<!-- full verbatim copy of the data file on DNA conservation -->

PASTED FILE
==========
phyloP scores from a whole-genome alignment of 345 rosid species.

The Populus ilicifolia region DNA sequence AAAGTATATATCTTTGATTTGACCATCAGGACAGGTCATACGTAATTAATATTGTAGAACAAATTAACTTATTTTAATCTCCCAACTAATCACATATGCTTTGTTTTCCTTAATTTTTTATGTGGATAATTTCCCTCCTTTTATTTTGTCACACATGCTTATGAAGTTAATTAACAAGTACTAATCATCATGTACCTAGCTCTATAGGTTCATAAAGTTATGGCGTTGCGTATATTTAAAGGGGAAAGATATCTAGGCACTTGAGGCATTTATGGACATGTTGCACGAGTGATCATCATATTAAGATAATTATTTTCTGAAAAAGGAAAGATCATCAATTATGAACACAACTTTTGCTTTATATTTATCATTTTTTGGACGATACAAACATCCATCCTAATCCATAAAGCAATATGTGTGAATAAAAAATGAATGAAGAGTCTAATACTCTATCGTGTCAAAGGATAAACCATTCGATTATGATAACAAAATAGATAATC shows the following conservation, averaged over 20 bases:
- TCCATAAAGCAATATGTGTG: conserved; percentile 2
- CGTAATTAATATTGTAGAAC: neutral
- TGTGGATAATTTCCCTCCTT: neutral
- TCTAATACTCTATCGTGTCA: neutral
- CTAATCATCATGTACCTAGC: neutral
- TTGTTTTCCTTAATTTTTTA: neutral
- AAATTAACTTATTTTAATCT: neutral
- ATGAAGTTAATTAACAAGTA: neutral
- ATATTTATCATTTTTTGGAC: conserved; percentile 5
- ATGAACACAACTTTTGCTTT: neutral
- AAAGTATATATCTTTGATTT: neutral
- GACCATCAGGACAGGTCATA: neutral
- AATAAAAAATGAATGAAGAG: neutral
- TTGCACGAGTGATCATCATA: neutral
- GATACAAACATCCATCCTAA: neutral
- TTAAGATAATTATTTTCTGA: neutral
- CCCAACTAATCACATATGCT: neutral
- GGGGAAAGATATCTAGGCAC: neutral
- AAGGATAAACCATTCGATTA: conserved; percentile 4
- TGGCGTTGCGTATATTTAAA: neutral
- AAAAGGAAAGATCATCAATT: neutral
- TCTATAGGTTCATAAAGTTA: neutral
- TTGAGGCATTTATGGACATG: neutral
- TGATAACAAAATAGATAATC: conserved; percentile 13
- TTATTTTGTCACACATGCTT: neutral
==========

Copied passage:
phyloP scores from a whole-genome alignment of 345 rosid species.

The Populus ilicifolia region DNA sequence AAAGTATATATCTTTGATTTGACCATCAGGACAGGTCATACGTAATTAATATTGTAGAACAAATTAACTTATTTTAATCTCCCAACTAATCACATATGCTTTGTTTTCCTTAATTTTTTATGTGGATAATTTCCCTCCTTTTATTTTGTCACACATGCTTATGAAGTTAATTAACAAGTACTAATCATCATGTACCTAGCTCTATAGGTTCATAAAGTTATGGCGTTGCGTATATTTAAAGGGGAAAGATATCTAGGCACTTGAGGCATTTATGGACATGTTGCACGAGTGATCATCATATTAAGATAATTATTTTCTGAAAAAGGAAAGATCATCAATTATGAACACAACTTTTGCTTTATATTTATCATTTTTTGGACGATACAAACATCCATCCTAATCCATAAAGCAATATGTGTGAATAAAAAATGAATGAAGAGTCTAATACTCTATCGTGTCAAAGGATAAACCATTCGATTATGATAACAAAATAGATAATC shows the following conservation, averaged over 20 bases:
- TCCATAAAGCAATATGTGTG: conserved; percentile 2
- CGTAATTAATATTGTAGAAC: neutral
- TGTGGATAATTTCCCTCCTT: neutral
- TCTAATACTCTATCGTGTCA: neutral
- CTAATCATCATGTACCTAGC: neutral
- TTGTTTTCCTTAATTTTTTA: neutral
- AAATTAACTTATTTTAATCT: neutral
- ATGAAGTTAATTAACAAGTA: neutral
- ATATTTATCATTTTTTGGAC: conserved; percentile 5
- ATGAACACAACTTTTGCTTT: neutral
- AAAGTATATATCTTTGATTT: neutral
- GACCATCAGGACAGGTCATA: neutral
- AATAAAAAATGAATGAAGAG: neutral
- TTGCACGAGTGATCATCATA: neutral
- GATACAAACATCCATCCTAA: neutral
- TTAAGATAATTATTTTCTGA: neutral
- CCCAACTAATCACATATGCT: neutral
- GGGGAAAGATATCTAGGCAC: neutral
- AAGGATAAACCATTCGATTA: conserved; percentile 4
- TGGCGTTGCGTATATTTAAA: neutral
- AAAAGGAAAGATCATCAATT: neutral
- TCTATAGGTTCATAAAGTTA: neutral
- TTGAGGCATTTATGGACATG: neutral
- TGATAACAAAATAGATAATC: conserved; percentile 13
- TTATTTTGTCACACATGCTT: neutral